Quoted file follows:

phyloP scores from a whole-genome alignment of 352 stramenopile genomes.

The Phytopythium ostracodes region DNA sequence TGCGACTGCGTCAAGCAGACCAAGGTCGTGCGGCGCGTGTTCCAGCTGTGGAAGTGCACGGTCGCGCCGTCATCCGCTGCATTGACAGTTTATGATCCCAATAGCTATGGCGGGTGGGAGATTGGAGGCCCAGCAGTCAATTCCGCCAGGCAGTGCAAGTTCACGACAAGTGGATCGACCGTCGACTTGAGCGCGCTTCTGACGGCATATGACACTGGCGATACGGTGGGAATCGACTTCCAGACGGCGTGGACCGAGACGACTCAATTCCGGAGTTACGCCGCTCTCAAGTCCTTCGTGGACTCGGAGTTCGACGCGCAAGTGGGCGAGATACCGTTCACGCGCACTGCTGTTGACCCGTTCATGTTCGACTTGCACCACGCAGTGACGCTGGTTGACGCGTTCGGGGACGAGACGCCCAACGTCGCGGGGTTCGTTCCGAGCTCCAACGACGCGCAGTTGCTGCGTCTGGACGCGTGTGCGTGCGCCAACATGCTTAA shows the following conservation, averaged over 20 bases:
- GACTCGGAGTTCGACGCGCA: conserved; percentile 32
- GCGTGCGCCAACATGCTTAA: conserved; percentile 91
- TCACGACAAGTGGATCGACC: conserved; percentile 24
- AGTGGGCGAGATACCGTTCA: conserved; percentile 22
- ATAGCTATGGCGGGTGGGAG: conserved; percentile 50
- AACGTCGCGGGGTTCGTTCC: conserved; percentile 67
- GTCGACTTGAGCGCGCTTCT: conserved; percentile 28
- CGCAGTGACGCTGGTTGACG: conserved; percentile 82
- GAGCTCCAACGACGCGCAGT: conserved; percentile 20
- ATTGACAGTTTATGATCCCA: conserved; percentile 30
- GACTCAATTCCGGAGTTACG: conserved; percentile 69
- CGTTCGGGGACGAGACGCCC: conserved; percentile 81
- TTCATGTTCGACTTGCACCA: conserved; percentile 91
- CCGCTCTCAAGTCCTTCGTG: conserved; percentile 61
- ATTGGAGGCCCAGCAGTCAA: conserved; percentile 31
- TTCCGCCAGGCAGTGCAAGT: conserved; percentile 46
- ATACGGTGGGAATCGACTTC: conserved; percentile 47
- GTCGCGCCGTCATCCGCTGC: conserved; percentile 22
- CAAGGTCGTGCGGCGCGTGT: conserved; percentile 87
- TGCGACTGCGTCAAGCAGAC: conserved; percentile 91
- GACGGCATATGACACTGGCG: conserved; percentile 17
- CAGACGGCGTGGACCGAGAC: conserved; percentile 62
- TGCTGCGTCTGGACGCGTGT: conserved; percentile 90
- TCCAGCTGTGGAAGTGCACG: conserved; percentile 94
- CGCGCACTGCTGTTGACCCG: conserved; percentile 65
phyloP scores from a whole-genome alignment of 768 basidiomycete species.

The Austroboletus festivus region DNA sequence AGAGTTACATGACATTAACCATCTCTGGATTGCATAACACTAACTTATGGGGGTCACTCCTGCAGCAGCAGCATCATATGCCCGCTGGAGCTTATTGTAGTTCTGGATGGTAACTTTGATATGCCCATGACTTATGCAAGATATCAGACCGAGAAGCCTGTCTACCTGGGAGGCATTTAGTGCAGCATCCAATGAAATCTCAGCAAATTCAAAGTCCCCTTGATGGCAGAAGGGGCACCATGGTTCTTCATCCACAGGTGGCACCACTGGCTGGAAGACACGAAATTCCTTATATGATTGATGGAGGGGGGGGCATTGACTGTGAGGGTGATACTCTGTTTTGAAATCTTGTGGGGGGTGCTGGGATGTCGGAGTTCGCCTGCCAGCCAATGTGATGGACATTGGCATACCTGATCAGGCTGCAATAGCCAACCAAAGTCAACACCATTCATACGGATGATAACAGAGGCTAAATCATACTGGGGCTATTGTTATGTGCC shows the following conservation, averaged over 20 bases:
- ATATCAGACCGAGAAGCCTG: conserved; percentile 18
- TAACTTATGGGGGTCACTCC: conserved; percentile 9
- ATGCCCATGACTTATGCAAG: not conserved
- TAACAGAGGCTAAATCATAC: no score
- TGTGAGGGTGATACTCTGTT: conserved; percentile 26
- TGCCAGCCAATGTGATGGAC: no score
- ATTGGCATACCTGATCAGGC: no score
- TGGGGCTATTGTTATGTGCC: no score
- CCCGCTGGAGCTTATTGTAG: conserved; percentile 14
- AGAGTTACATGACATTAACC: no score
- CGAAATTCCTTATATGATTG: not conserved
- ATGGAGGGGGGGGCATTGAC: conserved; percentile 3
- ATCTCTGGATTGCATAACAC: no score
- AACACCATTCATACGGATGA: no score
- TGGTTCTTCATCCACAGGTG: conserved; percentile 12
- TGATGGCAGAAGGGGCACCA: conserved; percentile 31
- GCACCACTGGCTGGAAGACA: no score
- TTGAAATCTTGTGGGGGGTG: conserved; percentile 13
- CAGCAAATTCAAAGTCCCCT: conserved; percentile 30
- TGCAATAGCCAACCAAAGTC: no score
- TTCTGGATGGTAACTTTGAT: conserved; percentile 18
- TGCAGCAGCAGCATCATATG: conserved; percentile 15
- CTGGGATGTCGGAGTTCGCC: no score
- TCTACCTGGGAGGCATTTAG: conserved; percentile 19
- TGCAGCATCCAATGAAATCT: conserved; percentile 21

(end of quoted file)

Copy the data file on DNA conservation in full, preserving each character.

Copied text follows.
phyloP scores from a whole-genome alignment of 352 stramenopile genomes.

The Phytopythium ostracodes region DNA sequence TGCGACTGCGTCAAGCAGACCAAGGTCGTGCGGCGCGTGTTCCAGCTGTGGAAGTGCACGGTCGCGCCGTCATCCGCTGCATTGACAGTTTATGATCCCAATAGCTATGGCGGGTGGGAGATTGGAGGCCCAGCAGTCAATTCCGCCAGGCAGTGCAAGTTCACGACAAGTGGATCGACCGTCGACTTGAGCGCGCTTCTGACGGCATATGACACTGGCGATACGGTGGGAATCGACTTCCAGACGGCGTGGACCGAGACGACTCAATTCCGGAGTTACGCCGCTCTCAAGTCCTTCGTGGACTCGGAGTTCGACGCGCAAGTGGGCGAGATACCGTTCACGCGCACTGCTGTTGACCCGTTCATGTTCGACTTGCACCACGCAGTGACGCTGGTTGACGCGTTCGGGGACGAGACGCCCAACGTCGCGGGGTTCGTTCCGAGCTCCAACGACGCGCAGTTGCTGCGTCTGGACGCGTGTGCGTGCGCCAACATGCTTAA shows the following conservation, averaged over 20 bases:
- GACTCGGAGTTCGACGCGCA: conserved; percentile 32
- GCGTGCGCCAACATGCTTAA: conserved; percentile 91
- TCACGACAAGTGGATCGACC: conserved; percentile 24
- AGTGGGCGAGATACCGTTCA: conserved; percentile 22
- ATAGCTATGGCGGGTGGGAG: conserved; percentile 50
- AACGTCGCGGGGTTCGTTCC: conserved; percentile 67
- GTCGACTTGAGCGCGCTTCT: conserved; percentile 28
- CGCAGTGACGCTGGTTGACG: conserved; percentile 82
- GAGCTCCAACGACGCGCAGT: conserved; percentile 20
- ATTGACAGTTTATGATCCCA: conserved; percentile 30
- GACTCAATTCCGGAGTTACG: conserved; percentile 69
- CGTTCGGGGACGAGACGCCC: conserved; percentile 81
- TTCATGTTCGACTTGCACCA: conserved; percentile 91
- CCGCTCTCAAGTCCTTCGTG: conserved; percentile 61
- ATTGGAGGCCCAGCAGTCAA: conserved; percentile 31
- TTCCGCCAGGCAGTGCAAGT: conserved; percentile 46
- ATACGGTGGGAATCGACTTC: conserved; percentile 47
- GTCGCGCCGTCATCCGCTGC: conserved; percentile 22
- CAAGGTCGTGCGGCGCGTGT: conserved; percentile 87
- TGCGACTGCGTCAAGCAGAC: conserved; percentile 91
- GACGGCATATGACACTGGCG: conserved; percentile 17
- CAGACGGCGTGGACCGAGAC: conserved; percentile 62
- TGCTGCGTCTGGACGCGTGT: conserved; percentile 90
- TCCAGCTGTGGAAGTGCACG: conserved; percentile 94
- CGCGCACTGCTGTTGACCCG: conserved; percentile 65
phyloP scores from a whole-genome alignment of 768 basidiomycete species.

The Austroboletus festivus region DNA sequence AGAGTTACATGACATTAACCATCTCTGGATTGCATAACACTAACTTATGGGGGTCACTCCTGCAGCAGCAGCATCATATGCCCGCTGGAGCTTATTGTAGTTCTGGATGGTAACTTTGATATGCCCATGACTTATGCAAGATATCAGACCGAGAAGCCTGTCTACCTGGGAGGCATTTAGTGCAGCATCCAATGAAATCTCAGCAAATTCAAAGTCCCCTTGATGGCAGAAGGGGCACCATGGTTCTTCATCCACAGGTGGCACCACTGGCTGGAAGACACGAAATTCCTTATATGATTGATGGAGGGGGGGGCATTGACTGTGAGGGTGATACTCTGTTTTGAAATCTTGTGGGGGGTGCTGGGATGTCGGAGTTCGCCTGCCAGCCAATGTGATGGACATTGGCATACCTGATCAGGCTGCAATAGCCAACCAAAGTCAACACCATTCATACGGATGATAACAGAGGCTAAATCATACTGGGGCTATTGTTATGTGCC shows the following conservation, averaged over 20 bases:
- ATATCAGACCGAGAAGCCTG: conserved; percentile 18
- TAACTTATGGGGGTCACTCC: conserved; percentile 9
- ATGCCCATGACTTATGCAAG: not conserved
- TAACAGAGGCTAAATCATAC: no score
- TGTGAGGGTGATACTCTGTT: conserved; percentile 26
- TGCCAGCCAATGTGATGGAC: no score
- ATTGGCATACCTGATCAGGC: no score
- TGGGGCTATTGTTATGTGCC: no score
- CCCGCTGGAGCTTATTGTAG: conserved; percentile 14
- AGAGTTACATGACATTAACC: no score
- CGAAATTCCTTATATGATTG: not conserved
- ATGGAGGGGGGGGCATTGAC: conserved; percentile 3
- ATCTCTGGATTGCATAACAC: no score
- AACACCATTCATACGGATGA: no score
- TGGTTCTTCATCCACAGGTG: conserved; percentile 12
- TGATGGCAGAAGGGGCACCA: conserved; percentile 31
- GCACCACTGGCTGGAAGACA: no score
- TTGAAATCTTGTGGGGGGTG: conserved; percentile 13
- CAGCAAATTCAAAGTCCCCT: conserved; percentile 30
- TGCAATAGCCAACCAAAGTC: no score
- TTCTGGATGGTAACTTTGAT: conserved; percentile 18
- TGCAGCAGCAGCATCATATG: conserved; percentile 15
- CTGGGATGTCGGAGTTCGCC: no score
- TCTACCTGGGAGGCATTTAG: conserved; percentile 19
- TGCAGCATCCAATGAAATCT: conserved; percentile 21